Science Fiction & Fantasy Book Reviews

The Optical Lasso by Marc Corwin

"A campy but engrossing adventure."
Corwin tells the story of a soldier and his powerful invention in this debut sci-fi novel. Read full book review >
Whispers in Eternity by Jacinda Buchmann
Released: May 15, 2015

"A well-crafted love story about music, mortality, and living life to the fullest."
Fantasy author Buchmann (Indigo Infinity, 2014, etc.) begins a new series with a romance that reaches across the border between life and death.Read full book review >

The First by Kipjo Ewers
Released: July 18, 2015

"A fun read but one that's rough around the edges."
In Ewers' (EVO Uprising, 2015) novel, a woman is stronger than steel, can heal almost instantly, and can leap tall buildings in a single bound, but she's not sure if she's a superhero. Read full book review >
In Absence of Fear by Celeste Chaney
Released: Nov. 5, 2015

"A compelling novel to tease readers' paranoia."
Chaney imagines a society under total surveillance in this debut sci-fi thriller. Read full book review >
Light & Dark: The Awakening of the Mageknight by D. M. Fife
Released: March 15, 2012

"A new series that fans of smart, action-oriented fantasy can't miss."
In this YA fantasy debut, an average kid begins secret training with the Knights of the Light to battle the Dark. Read full book review >

Monsterland by Michael Phillip Cash
Released: Oct. 3, 2015

"A signature Cash creation, full of both mayhem and heart."
From the author of Pokergeist (2015) comes a tale of teenagers at a theme park featuring actual zombies, vampires, and werewolves.Read full book review >
The Wizard and the Fairy Princess by H. F.  Galloway
Released: Feb. 21, 2014

"A quick fantasy read with a solid moral underpinning."
Galloway's debut fantasy novella unveils a secret world replete with goblins, a fairy princess, an evil witch, and a magical wizard. Read full book review >
THIS CENSUS-TAKER by China Miéville
Released: Jan. 5, 2016

"A deceptively simple story whose plot could be taken as a symbolic representation of an aspect of humanity as big as an entire society and as small as a single soul."
Miéville (Three Moments of an Explosion, 2015, etc.) has two main modes: the pyrotechnics of a puzzle maker and the austere depth of a mythmaker. Brief and dreamlike, his latest novel is in his simpler, stronger style.Read full book review >
The Awakening of Adam Capello by M. W. Taylor
Released: Jan. 29, 2015

"A well-conceived sci-fi exploration of the human mind and its capacity for empathy."
A speculative and introspective debut novel about what past lives can tell people about themselves and their futures. Read full book review >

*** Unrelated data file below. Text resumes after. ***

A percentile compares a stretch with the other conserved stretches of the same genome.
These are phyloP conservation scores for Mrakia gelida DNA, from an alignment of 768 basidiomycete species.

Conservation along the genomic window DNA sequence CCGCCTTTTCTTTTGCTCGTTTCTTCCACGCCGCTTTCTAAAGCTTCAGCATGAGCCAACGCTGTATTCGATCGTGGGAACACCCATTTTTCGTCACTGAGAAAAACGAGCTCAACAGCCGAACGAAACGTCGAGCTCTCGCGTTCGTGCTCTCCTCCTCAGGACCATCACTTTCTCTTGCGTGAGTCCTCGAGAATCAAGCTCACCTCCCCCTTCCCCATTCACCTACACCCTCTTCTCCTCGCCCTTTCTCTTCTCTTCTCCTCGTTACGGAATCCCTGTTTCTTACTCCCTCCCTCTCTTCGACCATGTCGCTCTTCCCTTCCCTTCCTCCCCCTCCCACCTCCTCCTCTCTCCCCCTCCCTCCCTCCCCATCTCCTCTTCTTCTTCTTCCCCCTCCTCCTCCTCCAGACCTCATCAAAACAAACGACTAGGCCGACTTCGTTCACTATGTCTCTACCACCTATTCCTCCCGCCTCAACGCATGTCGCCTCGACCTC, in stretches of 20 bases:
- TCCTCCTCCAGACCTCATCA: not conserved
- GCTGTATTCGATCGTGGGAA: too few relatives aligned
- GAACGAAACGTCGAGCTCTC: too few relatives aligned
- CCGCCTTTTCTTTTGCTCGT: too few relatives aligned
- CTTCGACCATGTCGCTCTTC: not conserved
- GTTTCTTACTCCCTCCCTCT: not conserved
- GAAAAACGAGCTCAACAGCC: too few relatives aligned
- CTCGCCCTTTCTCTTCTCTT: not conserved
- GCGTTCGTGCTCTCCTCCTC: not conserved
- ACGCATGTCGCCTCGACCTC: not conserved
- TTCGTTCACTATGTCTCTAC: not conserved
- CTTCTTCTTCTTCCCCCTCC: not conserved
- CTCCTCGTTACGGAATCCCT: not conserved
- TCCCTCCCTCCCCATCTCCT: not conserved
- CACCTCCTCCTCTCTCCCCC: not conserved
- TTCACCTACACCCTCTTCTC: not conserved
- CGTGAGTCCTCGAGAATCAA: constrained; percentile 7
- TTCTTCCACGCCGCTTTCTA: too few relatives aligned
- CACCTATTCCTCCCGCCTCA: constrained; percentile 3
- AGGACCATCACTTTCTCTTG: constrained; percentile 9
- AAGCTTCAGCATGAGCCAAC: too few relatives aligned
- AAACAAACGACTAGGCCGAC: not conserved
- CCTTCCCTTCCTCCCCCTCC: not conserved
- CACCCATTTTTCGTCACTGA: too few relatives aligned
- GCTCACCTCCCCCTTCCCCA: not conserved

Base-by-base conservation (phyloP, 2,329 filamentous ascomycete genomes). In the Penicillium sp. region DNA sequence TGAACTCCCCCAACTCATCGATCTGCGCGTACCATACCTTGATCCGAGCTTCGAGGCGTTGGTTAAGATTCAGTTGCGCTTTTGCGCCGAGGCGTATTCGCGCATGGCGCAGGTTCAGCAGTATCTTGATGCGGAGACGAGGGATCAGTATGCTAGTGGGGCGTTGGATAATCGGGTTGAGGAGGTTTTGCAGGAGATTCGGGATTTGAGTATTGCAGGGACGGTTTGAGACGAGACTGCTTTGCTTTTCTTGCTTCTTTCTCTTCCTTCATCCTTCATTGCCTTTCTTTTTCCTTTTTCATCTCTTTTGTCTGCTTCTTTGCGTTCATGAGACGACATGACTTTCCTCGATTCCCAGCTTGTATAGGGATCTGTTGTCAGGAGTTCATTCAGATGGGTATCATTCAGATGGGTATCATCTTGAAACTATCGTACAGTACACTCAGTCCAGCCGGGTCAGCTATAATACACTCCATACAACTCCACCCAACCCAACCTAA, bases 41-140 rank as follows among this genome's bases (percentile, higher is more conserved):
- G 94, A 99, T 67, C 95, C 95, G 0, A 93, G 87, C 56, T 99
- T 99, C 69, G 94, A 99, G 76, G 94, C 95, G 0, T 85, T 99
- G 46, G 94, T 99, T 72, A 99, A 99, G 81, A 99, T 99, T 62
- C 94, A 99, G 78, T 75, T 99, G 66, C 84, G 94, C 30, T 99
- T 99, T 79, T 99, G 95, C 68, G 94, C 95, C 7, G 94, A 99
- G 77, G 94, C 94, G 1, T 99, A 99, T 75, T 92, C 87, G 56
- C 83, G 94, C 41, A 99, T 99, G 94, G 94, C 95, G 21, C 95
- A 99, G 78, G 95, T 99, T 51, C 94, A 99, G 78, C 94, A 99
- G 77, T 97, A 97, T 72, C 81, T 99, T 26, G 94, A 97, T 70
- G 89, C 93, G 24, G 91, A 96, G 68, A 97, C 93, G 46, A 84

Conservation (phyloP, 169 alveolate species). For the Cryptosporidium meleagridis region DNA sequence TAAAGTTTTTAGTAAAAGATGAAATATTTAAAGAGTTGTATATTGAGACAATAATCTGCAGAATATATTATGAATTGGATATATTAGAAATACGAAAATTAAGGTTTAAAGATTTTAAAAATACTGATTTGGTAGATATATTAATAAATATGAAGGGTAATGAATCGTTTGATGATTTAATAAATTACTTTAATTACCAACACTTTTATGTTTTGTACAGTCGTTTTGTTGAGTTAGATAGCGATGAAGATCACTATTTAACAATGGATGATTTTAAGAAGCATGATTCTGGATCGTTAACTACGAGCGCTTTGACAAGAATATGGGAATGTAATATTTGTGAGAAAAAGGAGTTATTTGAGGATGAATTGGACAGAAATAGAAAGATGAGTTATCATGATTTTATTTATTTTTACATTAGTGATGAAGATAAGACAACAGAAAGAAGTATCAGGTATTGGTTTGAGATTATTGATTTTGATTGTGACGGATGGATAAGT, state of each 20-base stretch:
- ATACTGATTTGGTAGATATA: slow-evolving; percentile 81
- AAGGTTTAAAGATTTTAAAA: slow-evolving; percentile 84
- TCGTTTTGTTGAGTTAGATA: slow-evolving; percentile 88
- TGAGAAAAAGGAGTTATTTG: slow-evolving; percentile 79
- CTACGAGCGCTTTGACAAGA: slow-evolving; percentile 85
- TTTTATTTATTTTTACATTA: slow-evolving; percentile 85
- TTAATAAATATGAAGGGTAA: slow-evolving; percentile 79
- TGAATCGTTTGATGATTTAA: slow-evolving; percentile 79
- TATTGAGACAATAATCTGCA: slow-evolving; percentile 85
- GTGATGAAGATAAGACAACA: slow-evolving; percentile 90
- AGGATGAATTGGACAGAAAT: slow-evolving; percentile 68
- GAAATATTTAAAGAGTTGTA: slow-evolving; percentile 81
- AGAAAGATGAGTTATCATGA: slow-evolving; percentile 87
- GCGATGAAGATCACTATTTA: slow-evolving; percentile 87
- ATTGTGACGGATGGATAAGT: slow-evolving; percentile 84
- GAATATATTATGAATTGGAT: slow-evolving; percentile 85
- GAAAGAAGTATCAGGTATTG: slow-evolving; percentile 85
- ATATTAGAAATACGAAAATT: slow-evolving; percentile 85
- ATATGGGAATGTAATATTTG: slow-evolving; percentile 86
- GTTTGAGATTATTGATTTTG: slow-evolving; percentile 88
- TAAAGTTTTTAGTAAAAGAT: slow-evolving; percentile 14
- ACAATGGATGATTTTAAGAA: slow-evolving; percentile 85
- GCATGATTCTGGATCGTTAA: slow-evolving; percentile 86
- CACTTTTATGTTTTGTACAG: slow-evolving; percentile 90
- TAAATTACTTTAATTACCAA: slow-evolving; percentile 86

Q Codes by J.R. Mathiassen

"A stupefying sci-fi meditation on mind and matter."
Fabulous computing technologies render profound intellectual concepts totally indecipherable in this debut sci-fi head-scratcher. Read full book review >
Robinson Crusoe 2245 by E.J. Robinson
Released: Sept. 21, 2015

"A solid, well-paced sci-fi adventure."
Robinson Crusoe returns from a rigidly hierarchical far-future U.K. to a nightmarish North America in search of his love, Friday, in the second book of Robinson's (Robinson Crusoe 2244, 2014) series updating the Daniel Defoe classic. Read full book review >
Mirral by Ali AlAttar
Released: July 4, 2015

"Readers intrigued by moral ambivalence will enjoy this addition to the genre."
A well-conceived blend of fantasy and sci-fi whose numerous characters and complex back story will keep readers on their toes. Read full book review >
Kirkus Interview
Jason Gay
November 17, 2015

In the 1990s, copies of Richard Carlson’s Don't Sweat the Small Stuff (and its many sequels) were seemingly everywhere, giving readers either the confidence to prioritize their stresses or despondence over the slender volume’s not addressing their particular set of problems. While not the first book of its kind, it kicked open the door for an industry of self-help, worry-reduction advice guides. In his first book, Little Victories, Wall Street Journal sports columnist Gay takes less of a guru approach, though he has drawn an audience of readers appreciative of reportage that balances insights with a droll, self-deprecating outlook. He occasionally focuses his columns on “the Rules” (of Thanksgiving family touch football, the gym, the office holiday party, etc.), which started as a genial poke in the eye at the proliferation of self-help books and, over time, came to explore actual advice “both practical and ridiculous” and “neither perfect nor universal.” The author admirably combines those elements in every piece in the book. View video >